Malaysia’s GDP was ranked by the IMF at 35th globally in 2013. The country has a major commodity sector and wide-ranging export-base manufacturing and service industries. Malaysia has great potential to grow through further trade liberalization. However, many of the goods and services produced now are typically supplied to government agencies under decades-long government procurement contracts. A Recent Study by Malaysia-based Institute for Democracy and Economic Affairs (IDEAS) points out that public spending on procurement currently stands at around 25 percent of the annual GDP in 2014. The study also shows that long-term government procurement policies have limited the competitiveness of domestic businesses, and have prevented the country from enjoying the full benefits of global trade. Read more:

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Nexus Between Trade, Rising Poverty

The relationship between trade and poverty is inverted. Countries with higher proportions of global trade tend to have less of poverty. Conversely, countries, which contribute the least to global trade have higher poverty rates. This shows the importance of good trade policies in reducing poverty rates and increasing prosperity. Also, this shows why there is intense competition for export markets even by countries that already control significant share of global trade. Trade facilitation is becoming critically important to the economy of poverty-stricken areas. Read more: 

Blog Share: Progress on TPP Deal With U.S. But a Gap Remains: Japan Official | By Lucian Cernat

Whether the 12-nation Trans Pacific Deal will conclude in the near future largely depends on the degree to which U.S. and Japan are willing to compromise on agriculture issues. Reuters reported last week that progress in U.S. talks with Japan towards a Trans-Pacific Partnership trade pact is encouraging, but difficult issues remain, the acting deputy U.S. trade representative said on Wednesday. Hopes of sealing the deal this year took a blow last month, when talks between the two nations seen as key to concluding the ambitious 12-nation trade pact hit a snag, with each side blaming the other for a stalemate over farm exports.The United States insists that Japan lower barriers to agricultural imports, but Japan wants to protect sensitive products, including pork, beef, dairy and sugar. “We were encouraged by the progress we made this week during our negotiations, but we need to underscore that the issues before us are tough,” Wendy Cutler told reporters at Japan’s foreign ministry, following four days of talks with Japan’s deputy chief negotiator, Hiroshi Oe. Read more:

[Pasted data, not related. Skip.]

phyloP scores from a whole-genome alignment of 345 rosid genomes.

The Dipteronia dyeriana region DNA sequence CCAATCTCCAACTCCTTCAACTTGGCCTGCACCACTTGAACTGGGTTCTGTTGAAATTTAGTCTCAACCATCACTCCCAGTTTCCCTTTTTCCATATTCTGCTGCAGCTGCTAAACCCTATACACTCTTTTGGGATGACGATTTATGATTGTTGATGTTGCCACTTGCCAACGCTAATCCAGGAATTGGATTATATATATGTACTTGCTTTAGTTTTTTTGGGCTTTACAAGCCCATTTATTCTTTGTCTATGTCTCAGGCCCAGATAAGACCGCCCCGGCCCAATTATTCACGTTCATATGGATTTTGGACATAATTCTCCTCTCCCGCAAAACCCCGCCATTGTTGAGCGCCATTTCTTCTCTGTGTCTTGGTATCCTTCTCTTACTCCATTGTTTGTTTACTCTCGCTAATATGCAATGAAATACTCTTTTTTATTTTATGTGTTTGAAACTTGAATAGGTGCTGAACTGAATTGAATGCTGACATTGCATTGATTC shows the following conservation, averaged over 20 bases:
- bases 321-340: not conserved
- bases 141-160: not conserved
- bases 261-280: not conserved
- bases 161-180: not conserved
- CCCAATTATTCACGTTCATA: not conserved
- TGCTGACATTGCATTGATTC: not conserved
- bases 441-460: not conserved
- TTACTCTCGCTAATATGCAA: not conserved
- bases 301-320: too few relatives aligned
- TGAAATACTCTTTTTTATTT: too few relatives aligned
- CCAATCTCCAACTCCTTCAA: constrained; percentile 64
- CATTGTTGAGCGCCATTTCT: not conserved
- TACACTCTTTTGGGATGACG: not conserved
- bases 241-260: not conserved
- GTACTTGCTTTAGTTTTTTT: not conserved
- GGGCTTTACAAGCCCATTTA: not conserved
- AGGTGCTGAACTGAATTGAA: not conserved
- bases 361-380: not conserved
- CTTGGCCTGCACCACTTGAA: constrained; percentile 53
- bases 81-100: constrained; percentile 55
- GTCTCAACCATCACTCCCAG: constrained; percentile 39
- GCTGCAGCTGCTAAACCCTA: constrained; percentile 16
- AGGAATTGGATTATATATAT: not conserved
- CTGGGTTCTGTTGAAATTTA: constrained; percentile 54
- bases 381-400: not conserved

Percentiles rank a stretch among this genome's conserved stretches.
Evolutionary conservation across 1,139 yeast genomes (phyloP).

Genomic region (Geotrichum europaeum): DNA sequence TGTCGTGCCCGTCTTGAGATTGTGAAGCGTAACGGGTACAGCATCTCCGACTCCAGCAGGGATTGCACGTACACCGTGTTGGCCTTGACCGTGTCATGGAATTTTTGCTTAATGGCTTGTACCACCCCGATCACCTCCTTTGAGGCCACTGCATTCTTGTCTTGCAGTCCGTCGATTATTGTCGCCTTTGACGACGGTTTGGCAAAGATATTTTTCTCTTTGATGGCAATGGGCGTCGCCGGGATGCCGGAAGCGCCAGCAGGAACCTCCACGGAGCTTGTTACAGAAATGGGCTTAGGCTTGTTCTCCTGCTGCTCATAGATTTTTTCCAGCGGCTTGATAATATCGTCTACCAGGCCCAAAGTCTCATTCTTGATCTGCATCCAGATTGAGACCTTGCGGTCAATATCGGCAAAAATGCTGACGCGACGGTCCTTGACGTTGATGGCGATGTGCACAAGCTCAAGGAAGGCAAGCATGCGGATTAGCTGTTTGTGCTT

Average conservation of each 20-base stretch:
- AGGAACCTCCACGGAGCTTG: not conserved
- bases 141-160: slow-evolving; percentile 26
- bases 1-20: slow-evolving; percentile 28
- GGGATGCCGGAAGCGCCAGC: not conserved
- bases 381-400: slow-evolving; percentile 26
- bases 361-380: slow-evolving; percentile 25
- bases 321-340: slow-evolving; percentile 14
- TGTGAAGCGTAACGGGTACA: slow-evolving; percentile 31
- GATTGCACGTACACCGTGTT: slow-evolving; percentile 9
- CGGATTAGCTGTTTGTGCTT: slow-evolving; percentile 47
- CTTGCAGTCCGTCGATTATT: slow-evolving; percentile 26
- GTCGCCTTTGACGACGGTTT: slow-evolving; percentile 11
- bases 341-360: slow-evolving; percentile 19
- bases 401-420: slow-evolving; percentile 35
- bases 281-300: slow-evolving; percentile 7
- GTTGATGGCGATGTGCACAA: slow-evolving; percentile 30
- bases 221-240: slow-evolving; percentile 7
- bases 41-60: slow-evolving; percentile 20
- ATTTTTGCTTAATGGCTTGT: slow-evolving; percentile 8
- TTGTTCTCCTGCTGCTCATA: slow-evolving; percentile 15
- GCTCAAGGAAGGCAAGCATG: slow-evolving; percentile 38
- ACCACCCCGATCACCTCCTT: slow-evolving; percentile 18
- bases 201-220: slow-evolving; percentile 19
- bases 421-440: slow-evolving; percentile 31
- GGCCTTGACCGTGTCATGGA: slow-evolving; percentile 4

Hong Kong at evening

Protests raise fears for Hong Kong banking sector

PEERING down from their gleaming tower blocks at pro-democracy activists on the streets, Hong Kong’s bankers and traders cannot help but worry that the island’s financial community will pay a heavy price if the city further infuriates Beijing. Hong Kong lives with the threat that its crucial role as China’s biggest yuan hub will become diminished as business flows to the mainland’s growing financial centres, Shanghai and Shenzhen.The past week has seen the strongest protests yet in the former British colony against Beijing’s control. The idea that Hong Kong could become a hotbed of social discontent raises questions for bankers about how long the city can expect to receive the special treatment that has helped it to generate enormous business from China’s strategy of internationalising the yuan. Read more: 

 

Britain’s Free-Trade Case Against Europe

“The elemental case for secession is an economic one: The EU is taxing and regulating itself into irrelevance. When we joined in 1973, Western Europe accounted for 36% of global GDP. Today it’s 23% and in 2020 it will be 15%. ” Daniel Hanna, a member of the European Parliament said in his article Britain’s Free-Trade Case Against Europe published with Wall Street Journal. Political and social resistance to free trade agreement and market liberalization remain a major challenge to European Economy.  The world is recovering while the EU is not.   Read more: